Cotton vs. Synthetic: Why Synthetic is Actually the Natural Choice

Kate Brown16 Nov, 2017
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As we round the corner into holiday season, an age-old question for Adventure Treks parents often comes up as outdoor adventure clothing makes its way onto our students’ wish lists: Which material is best: cotton, wool, or synthetic? Given the number of choices you face at the store and online, it’s easy to get overwhelmed and have trouble determining which fiber is best suited for your student’s outdoor experience. The answer is simple, kind of: They’re all beneficial in their own way on an Adventure Treks trip.

Cotton is OK when hanging out at camp!
Cotton is OK when hanging out at camp!
Cotton

Many people who work and play in the outdoors are firmly anti-cotton, staying as far away from it as possible. Cotton clothing certainly has its limitations, but it also can provide comfort and functionality in certain outdoor conditions.

Pros

Light, breezy cotton feels great in hot environments where it’s safe and comfortable for your shirt to retain moisture. For example, wearing a cotton shirt for climbing in Colorado or mountain biking in California is totally OK! I love to wear cotton in environments that are dry and hot. The bottom line: Cotton is acceptable as long as you don’t have to depend on it to keep you warm if the weather turns cold or wet. If I wear cotton in the backcountry, I always have an additional layer to keep me warm and dry. The best place for cotton T-shirts at Adventure Treks are on non-water-based day trips in warm environments.

cotton-kills-1024x709Cons

Cotton clothing retains moisture (i.e., sweat or precipitation) far more than synthetic or wool; i.e., cotton does not dry quickly. Wearing cotton in cold, wet, and windy conditions will not keep you warm or dry, leaving you at risk for emergencies like hypothermia. (And wet conditions can range from very humid environments to a subtle mist to pouring down rain.) A cotton shirt might be perfectly fine on three-mile day hike in California, where you’ll return to camp at night to change into warmer clothing. A cotton shirt is an absolute no-no as your main layer on a multi-day backpack in Washington.

Cotton kills blog Adventure Treks
Non-cotton-only clothing in the mountains!
Synthetic and Wool

Pros

First, what exactly does synthetic mean? This is usually a blend of polyester, nylon, spandex, or any combination thereof. Wool typically refers to merino wool, a fine and soft fiber. Both synthetic and wool are the materials of choice in the backcountry, especially when the weather may turn cold, wet, and windy. Synthetic and wool wick moisture away from your skin, dry quickly, and preserve body temperature, thereby helping you stay warm and dry when conditions go south.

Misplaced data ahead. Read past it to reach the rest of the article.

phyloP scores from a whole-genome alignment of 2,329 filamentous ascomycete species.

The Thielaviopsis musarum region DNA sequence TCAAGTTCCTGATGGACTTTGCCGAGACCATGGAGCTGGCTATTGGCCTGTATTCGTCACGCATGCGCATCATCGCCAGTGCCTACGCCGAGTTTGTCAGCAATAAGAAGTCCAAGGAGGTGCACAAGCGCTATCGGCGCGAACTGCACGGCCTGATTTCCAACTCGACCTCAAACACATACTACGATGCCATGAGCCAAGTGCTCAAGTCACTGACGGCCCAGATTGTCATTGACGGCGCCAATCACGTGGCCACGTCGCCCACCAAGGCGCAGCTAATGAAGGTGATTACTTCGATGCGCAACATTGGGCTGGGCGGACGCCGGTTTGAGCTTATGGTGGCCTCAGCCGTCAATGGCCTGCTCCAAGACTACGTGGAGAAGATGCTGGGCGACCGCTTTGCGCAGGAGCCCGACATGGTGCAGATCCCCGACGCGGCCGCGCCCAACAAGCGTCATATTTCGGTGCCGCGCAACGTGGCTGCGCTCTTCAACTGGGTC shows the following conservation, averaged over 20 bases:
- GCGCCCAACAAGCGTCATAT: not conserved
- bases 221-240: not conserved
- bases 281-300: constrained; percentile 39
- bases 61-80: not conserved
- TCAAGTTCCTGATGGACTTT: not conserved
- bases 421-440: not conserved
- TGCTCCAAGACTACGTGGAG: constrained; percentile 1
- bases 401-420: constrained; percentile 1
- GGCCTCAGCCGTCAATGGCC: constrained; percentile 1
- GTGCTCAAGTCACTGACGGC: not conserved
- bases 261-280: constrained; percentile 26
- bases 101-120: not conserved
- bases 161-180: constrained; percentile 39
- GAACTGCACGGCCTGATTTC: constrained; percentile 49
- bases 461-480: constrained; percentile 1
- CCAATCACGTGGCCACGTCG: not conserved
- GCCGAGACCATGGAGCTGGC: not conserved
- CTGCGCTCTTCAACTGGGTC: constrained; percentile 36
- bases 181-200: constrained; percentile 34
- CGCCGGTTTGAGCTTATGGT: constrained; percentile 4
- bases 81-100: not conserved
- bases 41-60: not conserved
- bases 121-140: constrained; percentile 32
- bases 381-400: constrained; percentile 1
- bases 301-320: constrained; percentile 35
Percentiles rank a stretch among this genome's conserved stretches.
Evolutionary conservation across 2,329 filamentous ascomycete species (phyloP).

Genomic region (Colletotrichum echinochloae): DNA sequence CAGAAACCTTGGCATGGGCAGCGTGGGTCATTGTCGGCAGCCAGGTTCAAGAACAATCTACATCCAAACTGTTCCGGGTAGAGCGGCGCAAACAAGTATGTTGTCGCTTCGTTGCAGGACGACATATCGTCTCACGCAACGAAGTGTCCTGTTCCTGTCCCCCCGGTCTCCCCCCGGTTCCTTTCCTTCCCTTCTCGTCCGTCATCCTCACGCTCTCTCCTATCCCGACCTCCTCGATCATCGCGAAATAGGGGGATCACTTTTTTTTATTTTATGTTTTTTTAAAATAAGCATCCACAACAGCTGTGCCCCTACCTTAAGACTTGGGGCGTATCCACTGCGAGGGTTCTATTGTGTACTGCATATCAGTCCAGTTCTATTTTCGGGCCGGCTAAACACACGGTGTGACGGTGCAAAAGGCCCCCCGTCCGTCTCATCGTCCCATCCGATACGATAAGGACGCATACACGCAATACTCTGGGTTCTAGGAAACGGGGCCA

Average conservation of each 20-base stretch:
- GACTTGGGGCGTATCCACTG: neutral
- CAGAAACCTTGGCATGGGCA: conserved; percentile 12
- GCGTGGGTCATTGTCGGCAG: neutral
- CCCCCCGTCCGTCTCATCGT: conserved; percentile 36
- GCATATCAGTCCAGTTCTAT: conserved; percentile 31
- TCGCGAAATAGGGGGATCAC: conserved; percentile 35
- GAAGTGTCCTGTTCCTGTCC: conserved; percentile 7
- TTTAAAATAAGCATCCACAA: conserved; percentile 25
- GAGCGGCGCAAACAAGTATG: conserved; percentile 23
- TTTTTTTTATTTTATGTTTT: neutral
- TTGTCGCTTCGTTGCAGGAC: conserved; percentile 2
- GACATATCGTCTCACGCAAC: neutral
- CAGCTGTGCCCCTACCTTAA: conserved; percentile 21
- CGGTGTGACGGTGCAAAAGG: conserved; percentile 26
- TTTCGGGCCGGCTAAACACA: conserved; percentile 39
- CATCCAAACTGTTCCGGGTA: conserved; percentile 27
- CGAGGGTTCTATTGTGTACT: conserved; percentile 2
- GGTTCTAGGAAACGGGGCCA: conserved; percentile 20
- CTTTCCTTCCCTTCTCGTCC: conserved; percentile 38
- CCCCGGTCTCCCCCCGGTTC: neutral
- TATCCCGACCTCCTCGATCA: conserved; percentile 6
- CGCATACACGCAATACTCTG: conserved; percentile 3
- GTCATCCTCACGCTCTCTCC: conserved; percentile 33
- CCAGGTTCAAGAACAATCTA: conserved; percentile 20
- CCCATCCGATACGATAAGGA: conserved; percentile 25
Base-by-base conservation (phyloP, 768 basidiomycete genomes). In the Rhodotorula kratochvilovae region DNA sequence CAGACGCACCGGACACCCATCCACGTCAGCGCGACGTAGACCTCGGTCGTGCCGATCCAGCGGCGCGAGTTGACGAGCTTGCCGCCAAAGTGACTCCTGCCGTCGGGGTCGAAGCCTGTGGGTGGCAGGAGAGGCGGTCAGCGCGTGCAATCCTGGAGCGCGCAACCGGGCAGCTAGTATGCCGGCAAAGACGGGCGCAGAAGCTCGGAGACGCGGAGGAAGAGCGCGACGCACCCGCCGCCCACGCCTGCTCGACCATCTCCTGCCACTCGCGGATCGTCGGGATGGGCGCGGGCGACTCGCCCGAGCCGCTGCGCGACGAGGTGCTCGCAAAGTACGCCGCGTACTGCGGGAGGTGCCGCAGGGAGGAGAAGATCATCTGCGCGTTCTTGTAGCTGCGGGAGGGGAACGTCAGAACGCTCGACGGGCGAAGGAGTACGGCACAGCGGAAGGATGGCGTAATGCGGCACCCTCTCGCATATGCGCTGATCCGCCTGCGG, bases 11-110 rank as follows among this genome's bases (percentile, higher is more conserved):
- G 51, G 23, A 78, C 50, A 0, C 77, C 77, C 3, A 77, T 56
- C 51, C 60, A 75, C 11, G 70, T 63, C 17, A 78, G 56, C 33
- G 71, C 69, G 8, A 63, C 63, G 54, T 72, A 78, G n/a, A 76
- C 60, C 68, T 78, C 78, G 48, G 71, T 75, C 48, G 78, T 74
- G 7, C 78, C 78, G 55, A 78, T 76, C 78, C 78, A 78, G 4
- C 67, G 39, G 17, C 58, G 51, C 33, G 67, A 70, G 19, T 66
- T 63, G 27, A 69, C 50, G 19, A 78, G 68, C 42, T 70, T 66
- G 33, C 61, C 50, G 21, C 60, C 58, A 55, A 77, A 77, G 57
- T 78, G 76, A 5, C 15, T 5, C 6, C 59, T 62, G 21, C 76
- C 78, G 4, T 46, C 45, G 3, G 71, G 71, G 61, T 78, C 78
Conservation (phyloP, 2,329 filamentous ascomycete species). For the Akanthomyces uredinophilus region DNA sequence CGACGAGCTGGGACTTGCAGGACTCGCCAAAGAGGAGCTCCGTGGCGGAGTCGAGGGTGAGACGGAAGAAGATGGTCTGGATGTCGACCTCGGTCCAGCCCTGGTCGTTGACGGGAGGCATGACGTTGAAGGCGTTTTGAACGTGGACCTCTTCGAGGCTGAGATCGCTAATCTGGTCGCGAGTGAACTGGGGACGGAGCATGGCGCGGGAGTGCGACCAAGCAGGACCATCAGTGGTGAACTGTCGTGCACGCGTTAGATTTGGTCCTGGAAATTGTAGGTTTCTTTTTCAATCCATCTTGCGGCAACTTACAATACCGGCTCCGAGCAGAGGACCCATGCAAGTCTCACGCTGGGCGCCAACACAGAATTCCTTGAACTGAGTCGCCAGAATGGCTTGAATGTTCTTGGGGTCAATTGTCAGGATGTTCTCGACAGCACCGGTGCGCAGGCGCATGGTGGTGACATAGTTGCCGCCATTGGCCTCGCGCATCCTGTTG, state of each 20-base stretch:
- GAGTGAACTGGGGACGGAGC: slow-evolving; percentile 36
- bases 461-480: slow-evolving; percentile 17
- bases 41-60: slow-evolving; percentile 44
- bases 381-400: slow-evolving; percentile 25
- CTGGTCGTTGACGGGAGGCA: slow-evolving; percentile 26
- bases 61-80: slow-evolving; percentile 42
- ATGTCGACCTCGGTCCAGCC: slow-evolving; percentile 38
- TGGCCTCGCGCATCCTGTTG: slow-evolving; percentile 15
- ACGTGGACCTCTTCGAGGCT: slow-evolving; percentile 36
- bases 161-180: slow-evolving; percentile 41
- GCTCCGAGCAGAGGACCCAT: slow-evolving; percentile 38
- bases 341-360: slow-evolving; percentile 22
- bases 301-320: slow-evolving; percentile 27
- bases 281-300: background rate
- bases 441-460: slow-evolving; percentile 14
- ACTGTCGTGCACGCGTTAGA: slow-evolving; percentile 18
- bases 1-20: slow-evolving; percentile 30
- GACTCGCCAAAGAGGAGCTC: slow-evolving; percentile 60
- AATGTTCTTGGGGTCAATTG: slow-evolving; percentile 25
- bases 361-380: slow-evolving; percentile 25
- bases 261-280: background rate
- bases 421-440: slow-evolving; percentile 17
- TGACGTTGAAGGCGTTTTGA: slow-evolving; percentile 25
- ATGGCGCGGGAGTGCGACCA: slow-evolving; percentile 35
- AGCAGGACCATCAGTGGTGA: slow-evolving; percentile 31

You’ll notice that many trips’ packing lists require several synthetic or wool baselayers along with fleece jackets. These fibers’ benefits increase with layering; a non-cotton T-shirt will wick sweat away as you hike, while a non-cotton mid- or outer layer helps keep you warm when it gets chilly.

When shopping for synthetic clothing, check the label. If the item is blended with cotton, it will not be as effective as 100 percent wool or synthetic.

Cons

Fortunately, there aren’t many! Wool is the most expensive option: it’s sustainably sourced, durable, and doesn’t retain body odor. Even though it’s a soft fabric, some may find it itchy. Synthetic options will be less expensive and just as durable; however, polyester tends to stink more, and more quickly. (We recommend washing all new items before wearing, especially synthetics, as they’ll retain the first scent they encounter. Laundry detergent usually smells a little nicer than BO…)

Cotton Sock signDon’t Forget the Socks! 

We talk a lot about non-cotton T-shirts, pants, and outer layers (fleece) on our packing lists, and sometimes parents forget about an equally important item: hiking socks! Because synthetic and wool socks wick away sweat from your feet, they are great at preventing blisters. While cotton socks are fine when we’re hanging out at camp, non-cotton socks are absolutely crucial for every activity at Adventure Treks that requires tennis shoes or boots. Just remember: Cotton socks = soggy and blistered feet.

If you’re keen to go ahead and check out your student’s packing list, click here and navigate to the specific trip. Click on Trip Resources (on the right, under the main top photo), and scroll down to download the packing list PDF. We also have a store that you can browse; all of the items can be used on an Adventure Treks trip! 

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